It courses in design, which in a strongly analytical engineering curriculum provide the background required for practical problem- solving, are not provided, we can expect to encounter silly but costly errors occurring in advanced engineering systems. For example, early models of high-speed railroad cars loaded with sophisticated controls were unable to operate in a snowstorm because a fan sucked snow into the electrical system. Absurd random failures that plague automatic control systems are not merely trivial aberrations; they are a reflection of the chaos that results when design is assumed to be primarily a problem in mathematics.
|In the passage, the author is primarily concerned with|
One explanation for the tendency of animals to be more vigilant in smaller groups than in larger ones assumes that the vigilant behavior—looking up, for example—is aimed at predators. If individuals on the edge of a group are more vigilant because they are at greater risk of being captured, then individuals on aver- age would have to be more vigilant in smaller groups, because the animals on the periphery of a group form a greater proportion of the whole group as the size of the group diminishes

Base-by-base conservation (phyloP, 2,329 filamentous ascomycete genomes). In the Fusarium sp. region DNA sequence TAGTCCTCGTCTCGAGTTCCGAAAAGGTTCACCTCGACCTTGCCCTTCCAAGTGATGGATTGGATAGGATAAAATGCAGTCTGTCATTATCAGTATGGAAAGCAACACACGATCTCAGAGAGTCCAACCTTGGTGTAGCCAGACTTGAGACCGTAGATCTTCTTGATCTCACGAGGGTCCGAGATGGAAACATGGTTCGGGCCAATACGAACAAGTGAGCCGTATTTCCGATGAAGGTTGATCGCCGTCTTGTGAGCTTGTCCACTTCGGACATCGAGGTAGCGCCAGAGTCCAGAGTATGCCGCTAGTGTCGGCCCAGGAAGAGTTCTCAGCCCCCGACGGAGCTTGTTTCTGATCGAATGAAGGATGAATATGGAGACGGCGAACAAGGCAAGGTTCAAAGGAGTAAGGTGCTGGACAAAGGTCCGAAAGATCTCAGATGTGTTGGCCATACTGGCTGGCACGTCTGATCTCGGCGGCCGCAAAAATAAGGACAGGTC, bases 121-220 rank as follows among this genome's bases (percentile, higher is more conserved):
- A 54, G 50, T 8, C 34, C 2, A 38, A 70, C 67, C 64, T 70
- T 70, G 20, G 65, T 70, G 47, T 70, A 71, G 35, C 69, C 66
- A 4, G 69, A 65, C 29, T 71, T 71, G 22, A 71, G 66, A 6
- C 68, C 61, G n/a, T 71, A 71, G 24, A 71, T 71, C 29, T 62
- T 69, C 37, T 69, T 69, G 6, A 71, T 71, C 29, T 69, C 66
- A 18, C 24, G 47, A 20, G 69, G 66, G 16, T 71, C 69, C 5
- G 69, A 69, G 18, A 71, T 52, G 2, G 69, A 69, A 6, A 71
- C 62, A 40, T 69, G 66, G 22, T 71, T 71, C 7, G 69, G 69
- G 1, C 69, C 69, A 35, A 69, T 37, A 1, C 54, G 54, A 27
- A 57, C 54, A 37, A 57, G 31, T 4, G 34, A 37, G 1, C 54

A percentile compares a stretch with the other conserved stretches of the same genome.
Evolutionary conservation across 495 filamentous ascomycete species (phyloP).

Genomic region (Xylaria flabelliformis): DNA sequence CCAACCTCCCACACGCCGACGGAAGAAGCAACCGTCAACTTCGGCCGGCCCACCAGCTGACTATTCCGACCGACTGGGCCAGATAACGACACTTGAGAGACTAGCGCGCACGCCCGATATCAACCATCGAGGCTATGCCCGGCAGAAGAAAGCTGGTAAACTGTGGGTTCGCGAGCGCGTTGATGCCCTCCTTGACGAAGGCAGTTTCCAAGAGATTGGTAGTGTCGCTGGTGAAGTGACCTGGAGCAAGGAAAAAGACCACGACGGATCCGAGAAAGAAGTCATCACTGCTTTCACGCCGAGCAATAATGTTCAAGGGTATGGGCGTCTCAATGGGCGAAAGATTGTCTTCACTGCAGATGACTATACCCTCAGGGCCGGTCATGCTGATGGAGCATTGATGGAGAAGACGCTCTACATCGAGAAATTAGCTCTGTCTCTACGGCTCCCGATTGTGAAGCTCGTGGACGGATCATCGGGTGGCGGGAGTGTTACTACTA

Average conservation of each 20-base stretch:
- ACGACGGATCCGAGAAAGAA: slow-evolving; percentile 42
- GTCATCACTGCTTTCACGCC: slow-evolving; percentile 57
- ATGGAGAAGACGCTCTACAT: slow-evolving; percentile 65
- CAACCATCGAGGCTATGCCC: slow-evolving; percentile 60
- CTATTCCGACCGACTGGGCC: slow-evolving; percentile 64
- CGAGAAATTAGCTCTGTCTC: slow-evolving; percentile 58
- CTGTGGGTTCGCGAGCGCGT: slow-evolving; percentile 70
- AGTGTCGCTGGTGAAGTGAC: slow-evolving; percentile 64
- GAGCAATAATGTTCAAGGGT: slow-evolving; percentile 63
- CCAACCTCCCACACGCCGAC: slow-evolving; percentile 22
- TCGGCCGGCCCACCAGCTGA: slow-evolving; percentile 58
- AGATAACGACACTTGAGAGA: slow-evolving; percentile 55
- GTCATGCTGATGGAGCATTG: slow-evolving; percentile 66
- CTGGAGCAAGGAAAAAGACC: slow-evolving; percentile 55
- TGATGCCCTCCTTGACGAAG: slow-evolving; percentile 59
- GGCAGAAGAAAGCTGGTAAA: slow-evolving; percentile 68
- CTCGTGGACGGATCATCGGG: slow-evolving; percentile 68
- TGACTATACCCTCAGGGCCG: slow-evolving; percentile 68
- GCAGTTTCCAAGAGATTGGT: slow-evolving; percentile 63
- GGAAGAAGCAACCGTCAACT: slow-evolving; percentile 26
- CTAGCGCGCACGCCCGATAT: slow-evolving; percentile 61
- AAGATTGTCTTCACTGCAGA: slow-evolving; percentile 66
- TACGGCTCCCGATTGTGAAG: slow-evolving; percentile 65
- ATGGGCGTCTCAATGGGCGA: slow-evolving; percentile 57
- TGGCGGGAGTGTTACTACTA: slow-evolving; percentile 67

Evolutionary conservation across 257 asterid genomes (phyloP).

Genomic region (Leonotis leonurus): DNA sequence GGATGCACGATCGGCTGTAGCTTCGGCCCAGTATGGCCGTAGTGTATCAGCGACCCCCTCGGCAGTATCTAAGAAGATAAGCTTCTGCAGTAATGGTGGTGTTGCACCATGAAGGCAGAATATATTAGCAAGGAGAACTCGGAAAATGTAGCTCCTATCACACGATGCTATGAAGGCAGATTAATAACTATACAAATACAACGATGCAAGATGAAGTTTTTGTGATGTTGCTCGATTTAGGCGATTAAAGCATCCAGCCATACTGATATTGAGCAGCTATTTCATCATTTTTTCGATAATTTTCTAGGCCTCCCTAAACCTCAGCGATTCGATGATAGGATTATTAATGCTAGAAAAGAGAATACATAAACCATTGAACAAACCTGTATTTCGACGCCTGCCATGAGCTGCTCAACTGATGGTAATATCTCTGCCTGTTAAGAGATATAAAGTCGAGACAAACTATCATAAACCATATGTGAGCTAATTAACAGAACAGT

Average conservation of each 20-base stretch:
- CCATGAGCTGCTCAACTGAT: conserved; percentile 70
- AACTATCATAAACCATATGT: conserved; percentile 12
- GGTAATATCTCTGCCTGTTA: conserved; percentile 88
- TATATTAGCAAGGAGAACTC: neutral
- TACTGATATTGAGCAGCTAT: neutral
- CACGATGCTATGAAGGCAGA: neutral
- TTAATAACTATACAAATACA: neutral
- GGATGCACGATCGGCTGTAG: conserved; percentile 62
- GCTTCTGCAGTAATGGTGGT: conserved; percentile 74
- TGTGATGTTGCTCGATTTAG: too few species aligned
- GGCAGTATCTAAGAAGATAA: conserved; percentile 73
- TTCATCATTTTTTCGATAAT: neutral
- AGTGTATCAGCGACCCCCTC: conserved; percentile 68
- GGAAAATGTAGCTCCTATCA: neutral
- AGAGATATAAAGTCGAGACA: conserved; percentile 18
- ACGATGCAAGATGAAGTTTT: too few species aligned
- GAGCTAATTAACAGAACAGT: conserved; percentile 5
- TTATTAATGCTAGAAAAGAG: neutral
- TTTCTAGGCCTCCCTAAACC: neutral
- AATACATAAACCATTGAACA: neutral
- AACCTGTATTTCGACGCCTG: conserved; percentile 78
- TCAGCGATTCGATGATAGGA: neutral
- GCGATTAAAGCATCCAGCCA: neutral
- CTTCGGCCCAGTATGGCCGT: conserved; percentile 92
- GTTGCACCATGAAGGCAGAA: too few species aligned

. However, a different explanation is necessary in cases where the vigilant behavior is not directed at predators. J. Krebs has discovered that great blue herons look up more often when in smaller flocks than when in larger ones, solely as a consequence of poor feeding conditions. Krebs hypothesizes that the herons in smaller flocks are watching for herons that they might follow to better feeding pools, which usually attract larger numbers of the birds.
|It can be inferred from the passage that in species in which vigilant behavior is directed at predators, the tendency of the animals to be more vigilant in smaller groups than in larger ones would most likely be minimized if which of the following were true?|